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Deliveroo fends off ‘gig economy’ criticism with courier insurance

It precedes a government decision about whether riders should be classified as 'workers.'
NurPhoto via Getty Images

Deliveroo is combating criticism of its employment practices with a new sickness and accident insurance policy for riders. Bicycle, scooter and motorcycle couriers can now access "industry-leading cover" — supplied by Bikmo, a cycle insurance specialist, through benefits site Perkbox — for £1.85 per week. With this, people who are unable to work because of illness or an accident can claim 75 percent of their average weekly earnings for up to 26 weeks. The average amount will be based on their gross income — before tax and national insurance — in the 12 months prior to the claim.

The policy also grants riders to £2,500 in annual medical expenses cover, £2,000 for dental repair, £200 for phone damage caused during an accident, £700 for jury service cover, and £1,500 annual cover for overnight hospital stays, as well as £750 for accompanying family members. Taken as a whole, Deliveroo says the insurance policy is "cheaper than comparable products for people working in the on-demand economy." In addition, cyclists can take out public liability insurance — legal cover should they injure a member of the public or cause property damage — for 65 pence per week, covering costs up to £2 million.

Deliveroo has enjoyed extraordinary growth since it launched in 2013. The company stood out with its legion of lycra-clad couriers — removing the requirement for restaurants to have their own drivers — and big-name restaurant partnerships including Byron, Zizzi and PizzaExpress. The way it employs riders, however, has been called into question. Delivery personnel are currently treated as self-employed, limiting their rights and job security. Some ministers believe they should be classified as "workers" instead — a fuzzy middle-ground between self-employed and full-time work that would give them the right to the national living wage, minimum levels of paid holiday, and basic protections against discrimination.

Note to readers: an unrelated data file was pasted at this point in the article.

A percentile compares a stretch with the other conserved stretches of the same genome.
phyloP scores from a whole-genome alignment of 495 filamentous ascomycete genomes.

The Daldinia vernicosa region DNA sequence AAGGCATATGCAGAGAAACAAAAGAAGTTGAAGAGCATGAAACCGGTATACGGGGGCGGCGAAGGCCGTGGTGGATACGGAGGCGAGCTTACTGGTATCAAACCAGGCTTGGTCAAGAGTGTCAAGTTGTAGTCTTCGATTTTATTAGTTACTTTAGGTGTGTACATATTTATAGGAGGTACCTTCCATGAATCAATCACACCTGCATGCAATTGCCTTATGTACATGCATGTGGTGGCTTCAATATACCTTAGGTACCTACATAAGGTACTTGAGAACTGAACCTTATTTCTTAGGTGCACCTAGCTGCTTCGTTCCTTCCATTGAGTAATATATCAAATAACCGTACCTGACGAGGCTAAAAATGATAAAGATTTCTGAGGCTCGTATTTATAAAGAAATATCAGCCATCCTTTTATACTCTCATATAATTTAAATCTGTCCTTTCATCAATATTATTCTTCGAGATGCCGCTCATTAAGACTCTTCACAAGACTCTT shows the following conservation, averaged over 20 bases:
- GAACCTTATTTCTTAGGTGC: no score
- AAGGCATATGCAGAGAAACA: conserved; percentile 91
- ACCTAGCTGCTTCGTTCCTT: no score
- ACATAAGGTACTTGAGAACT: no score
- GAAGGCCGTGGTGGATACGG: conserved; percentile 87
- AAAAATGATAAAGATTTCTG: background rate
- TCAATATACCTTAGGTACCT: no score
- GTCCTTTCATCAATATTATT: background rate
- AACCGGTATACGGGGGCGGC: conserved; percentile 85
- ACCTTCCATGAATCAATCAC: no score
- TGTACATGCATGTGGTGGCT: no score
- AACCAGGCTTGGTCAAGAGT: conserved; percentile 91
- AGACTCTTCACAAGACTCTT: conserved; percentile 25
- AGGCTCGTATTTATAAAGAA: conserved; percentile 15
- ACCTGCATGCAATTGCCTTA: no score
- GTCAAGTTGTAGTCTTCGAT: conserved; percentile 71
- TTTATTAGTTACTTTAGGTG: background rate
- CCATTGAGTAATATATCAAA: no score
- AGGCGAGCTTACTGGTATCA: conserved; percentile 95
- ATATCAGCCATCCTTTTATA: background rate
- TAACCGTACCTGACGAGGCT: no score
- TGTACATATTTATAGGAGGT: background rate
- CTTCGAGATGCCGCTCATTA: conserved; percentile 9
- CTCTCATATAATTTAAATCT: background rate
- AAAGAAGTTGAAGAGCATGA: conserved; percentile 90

Uber falls into the same camp. Some of its drivers have successfully challenged their self employed status, much to the company's chagrin. (It's currently trying to appeal the decision.) The government is now debating regulatory reform. In July, Matthew Taylor completed an independent review of modern work practices for the government. As part of that work, Deliveroo argued that the law should be changed in one of two ways: create a whole new category of employment, or allow companies to offer self-employed people additional rights. Two parliamentary groups have since argued that gig economy drivers should be treated as workers by default.

The UK government needs to make a decision. According to the Guardian, it was going to make an announcement later this month. Those plans have been shelved, however, due to fears that right-wing party members will kick up a fuss. That would reflect poorly on a government that is already struggling with Brexit negotiations. It's not clear, then, if or when the law will be updated to reflect the rise in Deliveroo and Uber workers. In the meantime, individual cases will be examined by the courts, providing legal precedent for subsequent people who believe they deserve better rights.

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